User:Jerome Bonnet/Notebook/ Writing genetic memory with integrases

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I will use site phage integrases to control switching between 2 DNA states. These enzymes catalyze unidirectional recombination events between two different specific DNA sequences, named attachment or att sites, leading to the integration of the phage genome into the bacterial host genome (Groth and Calos, 2005). The reaction is reversed by association of a specific excisionase subunit (figure 1A). Interestingly, Integrase/Excisionases pairs can control the inversion of a target sequence flanked by two different att sites located in the same construct (figure 1B; mizuuchi et al., 1980; Lorbach et al, 1999), allowing for full control of reaction reversibility (Groth and Calos, 2005, Grindley et al., 2006). Sequence inversion can in turn be used to control gene expression( see also Ham et al., 2006, 2008, for a system based on invertases). It is a promising system to store multiple states within DNA sequence with full control on memory location and state switching. Many thanks to Alfonso Farrugio and Michele Calos for help on this topic (Calos lab).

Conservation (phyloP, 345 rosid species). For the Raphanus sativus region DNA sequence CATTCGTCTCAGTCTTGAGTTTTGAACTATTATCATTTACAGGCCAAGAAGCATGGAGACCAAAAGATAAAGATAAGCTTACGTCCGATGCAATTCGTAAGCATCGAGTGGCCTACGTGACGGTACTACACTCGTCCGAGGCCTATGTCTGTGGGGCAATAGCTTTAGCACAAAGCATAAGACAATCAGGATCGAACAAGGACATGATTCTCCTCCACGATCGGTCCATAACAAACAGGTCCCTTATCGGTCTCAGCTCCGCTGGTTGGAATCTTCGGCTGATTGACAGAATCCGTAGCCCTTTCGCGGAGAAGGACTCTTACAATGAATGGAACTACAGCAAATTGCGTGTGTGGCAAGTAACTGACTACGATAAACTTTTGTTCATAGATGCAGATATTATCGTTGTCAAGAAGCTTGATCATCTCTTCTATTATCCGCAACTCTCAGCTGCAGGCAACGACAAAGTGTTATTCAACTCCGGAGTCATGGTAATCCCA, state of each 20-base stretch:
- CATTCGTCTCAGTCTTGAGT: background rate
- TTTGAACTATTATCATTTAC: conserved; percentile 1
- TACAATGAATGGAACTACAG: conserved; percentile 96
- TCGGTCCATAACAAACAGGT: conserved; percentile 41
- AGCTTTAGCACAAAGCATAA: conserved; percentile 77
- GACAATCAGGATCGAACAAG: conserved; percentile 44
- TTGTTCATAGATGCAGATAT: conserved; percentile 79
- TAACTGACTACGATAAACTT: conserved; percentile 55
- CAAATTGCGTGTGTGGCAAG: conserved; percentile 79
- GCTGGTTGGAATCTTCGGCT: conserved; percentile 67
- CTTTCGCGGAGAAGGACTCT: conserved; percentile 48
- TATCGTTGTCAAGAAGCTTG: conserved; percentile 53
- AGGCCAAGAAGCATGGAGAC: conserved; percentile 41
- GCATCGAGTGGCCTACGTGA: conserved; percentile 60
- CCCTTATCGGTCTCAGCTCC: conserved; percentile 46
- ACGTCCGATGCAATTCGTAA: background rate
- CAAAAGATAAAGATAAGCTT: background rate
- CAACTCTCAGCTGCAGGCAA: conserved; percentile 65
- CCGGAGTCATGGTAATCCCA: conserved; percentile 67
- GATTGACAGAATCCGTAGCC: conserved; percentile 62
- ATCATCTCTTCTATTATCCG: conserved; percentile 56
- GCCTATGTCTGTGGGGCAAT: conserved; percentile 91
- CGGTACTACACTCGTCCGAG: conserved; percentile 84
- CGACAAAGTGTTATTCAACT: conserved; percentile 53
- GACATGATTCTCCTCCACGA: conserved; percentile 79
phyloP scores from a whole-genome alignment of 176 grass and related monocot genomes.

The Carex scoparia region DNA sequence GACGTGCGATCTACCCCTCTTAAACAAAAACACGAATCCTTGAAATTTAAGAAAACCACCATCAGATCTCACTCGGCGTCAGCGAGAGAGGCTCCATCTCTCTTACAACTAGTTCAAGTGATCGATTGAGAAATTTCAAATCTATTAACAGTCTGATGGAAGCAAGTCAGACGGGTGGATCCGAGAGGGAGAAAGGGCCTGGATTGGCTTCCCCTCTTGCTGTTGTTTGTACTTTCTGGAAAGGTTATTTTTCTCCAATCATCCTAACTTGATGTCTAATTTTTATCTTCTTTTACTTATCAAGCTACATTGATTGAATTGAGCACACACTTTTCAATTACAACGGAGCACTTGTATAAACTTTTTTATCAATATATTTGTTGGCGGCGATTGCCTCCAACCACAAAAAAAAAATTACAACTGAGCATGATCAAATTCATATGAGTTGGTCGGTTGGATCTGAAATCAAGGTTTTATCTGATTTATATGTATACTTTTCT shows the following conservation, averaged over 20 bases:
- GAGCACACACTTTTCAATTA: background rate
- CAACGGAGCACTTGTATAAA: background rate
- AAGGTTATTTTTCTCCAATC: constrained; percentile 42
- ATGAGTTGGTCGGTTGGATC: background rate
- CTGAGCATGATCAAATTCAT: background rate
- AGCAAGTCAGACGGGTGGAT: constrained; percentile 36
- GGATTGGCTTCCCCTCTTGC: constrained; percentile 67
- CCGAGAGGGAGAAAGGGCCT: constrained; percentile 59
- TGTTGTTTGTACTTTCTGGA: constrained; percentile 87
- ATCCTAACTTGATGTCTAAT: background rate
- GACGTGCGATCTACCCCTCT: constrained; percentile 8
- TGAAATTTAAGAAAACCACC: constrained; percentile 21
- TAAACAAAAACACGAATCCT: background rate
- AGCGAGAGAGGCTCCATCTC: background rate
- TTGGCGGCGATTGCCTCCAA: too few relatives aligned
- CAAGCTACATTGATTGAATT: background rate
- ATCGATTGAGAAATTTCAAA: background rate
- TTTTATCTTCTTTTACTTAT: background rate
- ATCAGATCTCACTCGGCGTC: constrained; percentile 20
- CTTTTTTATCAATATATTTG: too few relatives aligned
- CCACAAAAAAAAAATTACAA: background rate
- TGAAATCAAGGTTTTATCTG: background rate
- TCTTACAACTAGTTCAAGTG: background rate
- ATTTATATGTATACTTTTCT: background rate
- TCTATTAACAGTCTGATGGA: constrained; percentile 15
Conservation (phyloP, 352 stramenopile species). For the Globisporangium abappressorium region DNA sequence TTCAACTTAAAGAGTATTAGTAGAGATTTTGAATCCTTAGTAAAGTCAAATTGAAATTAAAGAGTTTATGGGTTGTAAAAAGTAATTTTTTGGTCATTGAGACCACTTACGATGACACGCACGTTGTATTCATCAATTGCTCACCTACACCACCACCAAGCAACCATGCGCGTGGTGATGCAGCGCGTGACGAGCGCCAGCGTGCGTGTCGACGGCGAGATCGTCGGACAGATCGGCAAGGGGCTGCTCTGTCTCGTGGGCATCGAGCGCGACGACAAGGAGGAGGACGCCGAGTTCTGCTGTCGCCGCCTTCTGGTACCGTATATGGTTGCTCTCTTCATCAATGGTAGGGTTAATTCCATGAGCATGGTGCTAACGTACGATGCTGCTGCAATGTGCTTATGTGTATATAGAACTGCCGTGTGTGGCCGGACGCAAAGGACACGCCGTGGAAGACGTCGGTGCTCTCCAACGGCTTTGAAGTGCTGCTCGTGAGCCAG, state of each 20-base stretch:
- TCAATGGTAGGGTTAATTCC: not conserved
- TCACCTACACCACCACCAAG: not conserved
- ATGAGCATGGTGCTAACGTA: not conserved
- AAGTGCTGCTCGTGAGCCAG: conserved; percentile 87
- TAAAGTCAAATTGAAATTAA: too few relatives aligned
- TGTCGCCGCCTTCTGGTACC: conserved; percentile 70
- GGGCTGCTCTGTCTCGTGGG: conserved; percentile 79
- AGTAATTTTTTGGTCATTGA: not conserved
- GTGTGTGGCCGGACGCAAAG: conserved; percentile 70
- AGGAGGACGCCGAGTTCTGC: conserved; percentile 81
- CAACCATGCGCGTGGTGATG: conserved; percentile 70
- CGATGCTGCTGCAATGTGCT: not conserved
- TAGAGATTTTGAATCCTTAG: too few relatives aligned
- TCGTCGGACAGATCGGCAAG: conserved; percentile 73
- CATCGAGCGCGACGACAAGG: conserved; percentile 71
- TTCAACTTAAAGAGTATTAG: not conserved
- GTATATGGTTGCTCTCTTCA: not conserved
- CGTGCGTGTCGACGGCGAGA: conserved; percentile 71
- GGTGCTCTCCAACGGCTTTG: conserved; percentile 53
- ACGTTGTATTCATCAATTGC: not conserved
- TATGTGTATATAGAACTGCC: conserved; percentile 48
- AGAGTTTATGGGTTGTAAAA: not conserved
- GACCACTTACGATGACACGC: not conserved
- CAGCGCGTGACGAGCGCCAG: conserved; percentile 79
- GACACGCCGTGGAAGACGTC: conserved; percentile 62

• Figure 1A: Natural integration/excisions reactions


  • Figure 1B: proposed mechanism for writing 1 bit of memory

Fig flip.jpg

Experimental design

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